UNITA must realize that its affirmation as a political force in the Angolan political context does not depend upon its continuing to occupy parts of the territory or holding on to its military forces. Rather, it is dependent upon the establishment of the legal political framework set forth in the Lusaka Protocol.
The flexibility that the Government has demonstrated since the beginning of the implementation of the peace accords should serve as an incentive for UNITA to trust in the Government’s good faith and see it as an honest partner.
In spite of these difficulties, we look forward to a successful conclusion of the peace process. Angolans do not wish to waste the fruits of this immense effort and the many sacrifices of all those involved in the restoration of peace and in the creation of a new foundation for our development.
This Council and the international community must be vigilant in order to thwart the intentions of all those who want to keep Angola’s future hostage to the interests of individuals or groups.
Our peace is still fragile, but its positive effects on the people and the whole nation of Angola are innumerable.
Indeed, the widespread climate of fear and insecurity has been mitigated. In the economic area, inflation has been declining, important infrastructure is being rebuilt and demining efforts now allow the rehabilitation of roads and bridges. People returning to their areas of origin have started food production and many former combatants have been demobilized and reintegrated into civilian life. With the consolidation of the peace process, further accomplishments will be even more significant.
Today’s meeting sets a new stage for the United Nations presence in Angola and for the peace process itself. The replacement of UNAVEM III by the United Nations Observer Mission in Angola (MONUA) is not a mere technical formality. It means that the basic foundations for a future of lasting peace and democracy in Angola have been laid down. However, taking into account that the military items of the peace process are still pending, we reiterate our proposal to defer temporarily the withdrawal of the Blue Helmets until the fundamental tasks, especially the military one, are completed and the full demilitarization of UNITA is accomplished.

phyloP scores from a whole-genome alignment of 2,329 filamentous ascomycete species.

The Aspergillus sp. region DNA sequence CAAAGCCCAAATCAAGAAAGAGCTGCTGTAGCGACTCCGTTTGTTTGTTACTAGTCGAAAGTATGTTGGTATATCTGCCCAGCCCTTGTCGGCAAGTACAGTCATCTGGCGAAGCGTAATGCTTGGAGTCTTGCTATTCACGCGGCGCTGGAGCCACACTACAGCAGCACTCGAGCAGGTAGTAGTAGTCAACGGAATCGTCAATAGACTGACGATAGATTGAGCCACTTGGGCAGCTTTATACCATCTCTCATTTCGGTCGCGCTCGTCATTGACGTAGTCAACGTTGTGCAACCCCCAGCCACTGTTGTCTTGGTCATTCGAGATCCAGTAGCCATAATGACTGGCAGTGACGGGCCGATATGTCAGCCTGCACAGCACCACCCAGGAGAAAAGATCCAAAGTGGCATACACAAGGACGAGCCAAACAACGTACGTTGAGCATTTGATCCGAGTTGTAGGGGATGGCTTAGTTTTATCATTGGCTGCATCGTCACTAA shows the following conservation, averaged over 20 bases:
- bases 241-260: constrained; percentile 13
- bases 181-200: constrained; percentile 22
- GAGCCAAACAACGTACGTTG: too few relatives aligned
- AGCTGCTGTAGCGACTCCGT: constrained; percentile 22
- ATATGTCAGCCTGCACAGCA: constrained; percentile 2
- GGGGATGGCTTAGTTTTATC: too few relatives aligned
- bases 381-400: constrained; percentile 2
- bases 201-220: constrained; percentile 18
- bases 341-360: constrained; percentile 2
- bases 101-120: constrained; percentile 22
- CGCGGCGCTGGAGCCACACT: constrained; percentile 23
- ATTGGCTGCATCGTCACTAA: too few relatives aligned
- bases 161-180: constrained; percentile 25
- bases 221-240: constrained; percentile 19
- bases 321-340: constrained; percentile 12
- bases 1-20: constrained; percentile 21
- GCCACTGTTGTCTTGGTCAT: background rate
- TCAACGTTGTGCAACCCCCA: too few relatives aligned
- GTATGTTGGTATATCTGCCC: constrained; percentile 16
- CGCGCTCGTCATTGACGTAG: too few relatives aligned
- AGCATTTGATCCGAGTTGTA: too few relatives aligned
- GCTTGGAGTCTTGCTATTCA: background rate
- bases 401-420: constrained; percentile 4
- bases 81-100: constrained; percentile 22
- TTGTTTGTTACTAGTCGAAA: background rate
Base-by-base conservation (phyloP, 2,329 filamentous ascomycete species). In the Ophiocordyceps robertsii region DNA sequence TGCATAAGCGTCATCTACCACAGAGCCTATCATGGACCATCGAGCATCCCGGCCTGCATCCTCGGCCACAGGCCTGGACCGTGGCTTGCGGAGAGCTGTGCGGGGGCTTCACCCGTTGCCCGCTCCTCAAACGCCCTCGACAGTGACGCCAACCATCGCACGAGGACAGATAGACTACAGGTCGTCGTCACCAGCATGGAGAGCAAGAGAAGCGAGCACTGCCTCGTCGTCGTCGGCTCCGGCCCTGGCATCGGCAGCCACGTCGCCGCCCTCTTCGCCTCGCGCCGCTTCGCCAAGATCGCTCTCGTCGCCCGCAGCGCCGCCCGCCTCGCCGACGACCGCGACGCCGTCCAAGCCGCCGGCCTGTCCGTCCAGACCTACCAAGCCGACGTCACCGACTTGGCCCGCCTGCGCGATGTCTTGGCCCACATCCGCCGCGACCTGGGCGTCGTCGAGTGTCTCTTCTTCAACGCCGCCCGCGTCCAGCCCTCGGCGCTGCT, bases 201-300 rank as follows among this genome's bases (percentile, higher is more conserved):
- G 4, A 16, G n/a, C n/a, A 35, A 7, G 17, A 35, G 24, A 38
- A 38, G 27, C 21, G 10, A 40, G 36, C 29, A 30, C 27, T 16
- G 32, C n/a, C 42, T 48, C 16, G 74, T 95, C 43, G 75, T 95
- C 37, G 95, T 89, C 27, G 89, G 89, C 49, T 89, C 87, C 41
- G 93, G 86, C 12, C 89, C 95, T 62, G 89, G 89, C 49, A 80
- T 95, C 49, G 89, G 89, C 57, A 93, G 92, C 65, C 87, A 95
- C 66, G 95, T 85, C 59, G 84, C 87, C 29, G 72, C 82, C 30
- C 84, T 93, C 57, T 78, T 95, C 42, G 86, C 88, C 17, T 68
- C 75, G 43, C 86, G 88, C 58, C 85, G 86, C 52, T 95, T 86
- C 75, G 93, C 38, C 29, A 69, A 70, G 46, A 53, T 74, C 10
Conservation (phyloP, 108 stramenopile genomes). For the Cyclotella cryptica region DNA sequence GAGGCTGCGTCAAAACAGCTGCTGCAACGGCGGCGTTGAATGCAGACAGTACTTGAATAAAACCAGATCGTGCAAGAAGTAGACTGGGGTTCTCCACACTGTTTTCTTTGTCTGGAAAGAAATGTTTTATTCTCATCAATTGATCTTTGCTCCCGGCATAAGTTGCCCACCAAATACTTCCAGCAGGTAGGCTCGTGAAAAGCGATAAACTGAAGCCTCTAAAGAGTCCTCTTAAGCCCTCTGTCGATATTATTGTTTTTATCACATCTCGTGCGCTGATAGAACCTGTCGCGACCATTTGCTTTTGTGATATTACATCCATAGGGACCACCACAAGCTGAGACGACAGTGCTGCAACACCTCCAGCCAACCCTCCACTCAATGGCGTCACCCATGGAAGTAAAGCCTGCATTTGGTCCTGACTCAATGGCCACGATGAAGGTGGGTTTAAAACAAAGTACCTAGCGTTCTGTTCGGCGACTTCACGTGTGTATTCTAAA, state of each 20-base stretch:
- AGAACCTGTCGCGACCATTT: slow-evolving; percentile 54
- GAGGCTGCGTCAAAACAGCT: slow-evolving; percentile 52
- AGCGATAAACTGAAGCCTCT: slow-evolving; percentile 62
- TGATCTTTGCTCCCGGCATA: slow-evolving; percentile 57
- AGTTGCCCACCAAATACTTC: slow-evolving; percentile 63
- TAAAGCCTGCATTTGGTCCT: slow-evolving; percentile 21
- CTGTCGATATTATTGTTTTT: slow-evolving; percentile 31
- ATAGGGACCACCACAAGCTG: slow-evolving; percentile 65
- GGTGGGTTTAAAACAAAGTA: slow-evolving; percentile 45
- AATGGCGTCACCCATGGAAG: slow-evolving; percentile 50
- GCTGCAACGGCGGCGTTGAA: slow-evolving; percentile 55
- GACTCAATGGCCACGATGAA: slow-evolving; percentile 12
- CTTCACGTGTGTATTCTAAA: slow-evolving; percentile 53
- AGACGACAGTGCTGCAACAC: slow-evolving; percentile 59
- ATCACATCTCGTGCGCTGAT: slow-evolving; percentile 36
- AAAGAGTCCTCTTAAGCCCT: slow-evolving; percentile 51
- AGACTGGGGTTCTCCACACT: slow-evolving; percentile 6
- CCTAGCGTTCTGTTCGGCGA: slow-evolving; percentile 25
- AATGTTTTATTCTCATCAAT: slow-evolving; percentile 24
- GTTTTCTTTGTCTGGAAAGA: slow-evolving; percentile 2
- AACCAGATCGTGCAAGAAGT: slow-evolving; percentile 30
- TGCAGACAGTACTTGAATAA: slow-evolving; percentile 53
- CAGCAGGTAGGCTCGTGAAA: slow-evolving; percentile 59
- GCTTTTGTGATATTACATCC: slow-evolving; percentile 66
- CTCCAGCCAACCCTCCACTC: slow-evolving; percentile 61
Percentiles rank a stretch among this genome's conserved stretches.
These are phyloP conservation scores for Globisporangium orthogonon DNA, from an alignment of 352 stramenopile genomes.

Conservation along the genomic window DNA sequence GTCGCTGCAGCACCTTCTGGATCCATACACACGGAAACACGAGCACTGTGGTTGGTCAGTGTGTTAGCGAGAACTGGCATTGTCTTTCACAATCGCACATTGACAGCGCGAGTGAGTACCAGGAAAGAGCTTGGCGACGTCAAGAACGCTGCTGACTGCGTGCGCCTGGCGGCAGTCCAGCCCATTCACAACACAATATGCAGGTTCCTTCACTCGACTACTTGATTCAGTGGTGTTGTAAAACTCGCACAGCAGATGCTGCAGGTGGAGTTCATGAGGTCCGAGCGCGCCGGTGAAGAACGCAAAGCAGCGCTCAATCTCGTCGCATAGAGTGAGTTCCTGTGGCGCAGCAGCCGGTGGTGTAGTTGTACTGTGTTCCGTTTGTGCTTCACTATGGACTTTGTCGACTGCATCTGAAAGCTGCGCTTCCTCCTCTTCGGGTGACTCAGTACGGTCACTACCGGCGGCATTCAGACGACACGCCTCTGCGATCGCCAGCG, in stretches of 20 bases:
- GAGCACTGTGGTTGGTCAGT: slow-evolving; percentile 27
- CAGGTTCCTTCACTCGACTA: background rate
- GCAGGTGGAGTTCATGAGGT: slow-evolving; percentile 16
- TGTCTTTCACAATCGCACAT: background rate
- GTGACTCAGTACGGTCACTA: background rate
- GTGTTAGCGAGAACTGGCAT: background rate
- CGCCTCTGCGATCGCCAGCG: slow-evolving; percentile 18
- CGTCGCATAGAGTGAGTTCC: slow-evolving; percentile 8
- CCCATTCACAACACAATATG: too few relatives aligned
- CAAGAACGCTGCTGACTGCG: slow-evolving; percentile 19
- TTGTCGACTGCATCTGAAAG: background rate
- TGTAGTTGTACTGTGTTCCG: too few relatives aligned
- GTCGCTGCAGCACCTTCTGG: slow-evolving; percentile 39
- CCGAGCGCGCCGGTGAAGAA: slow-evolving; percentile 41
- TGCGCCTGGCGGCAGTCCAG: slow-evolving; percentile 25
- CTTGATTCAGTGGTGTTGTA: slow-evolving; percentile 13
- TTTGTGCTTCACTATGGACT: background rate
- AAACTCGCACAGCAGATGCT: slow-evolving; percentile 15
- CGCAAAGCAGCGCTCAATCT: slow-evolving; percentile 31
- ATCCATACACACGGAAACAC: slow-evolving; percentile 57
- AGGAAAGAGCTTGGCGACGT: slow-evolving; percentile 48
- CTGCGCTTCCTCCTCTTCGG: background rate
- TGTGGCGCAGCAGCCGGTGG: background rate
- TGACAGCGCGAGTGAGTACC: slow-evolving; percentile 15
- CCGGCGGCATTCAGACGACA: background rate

My Government welcomes the formation of MONUA and believes that its structure and mandate, as established by the Secretary-General’s report, are fully compatible with the future role of the United Nations in Angola. We pledge our full cooperation and support, as we did to UNAVEM.
Allow me to take this opportunity to express once again the gratitude of the people and the Government of Angola to all those Governments and Blue Helmets who served UNAVEM, some of whom lost their lives or were disabled as they fulfilled their peace mission. This was the case recently with troops from Brazil and Zimbabwe. We solemnly pay them our homage here.
Allow me also to reiterate, on behalf of my Government, our appreciation to the Secretary-General, Mr. Kofi Annan, for his commitment to Angola, to his Special Representative, Maitre Blondin Beye, and to the members of the troika of observers: Portugal, Russia and the United States.
We also wish to thank the humanitarian agencies and Governments that so generously helped to mitigate the difficulties of our people most affected by the war. Their continued support is crucial to the success of the demobilization and reintegration of the approximately 10,000 former military personnel into civilian life.
The draft resolution to be adopted today has the support of my Government, although we would prefer some improvements in its contents. We hope that it will serve as a new incentive for the consolidation of peace in my country.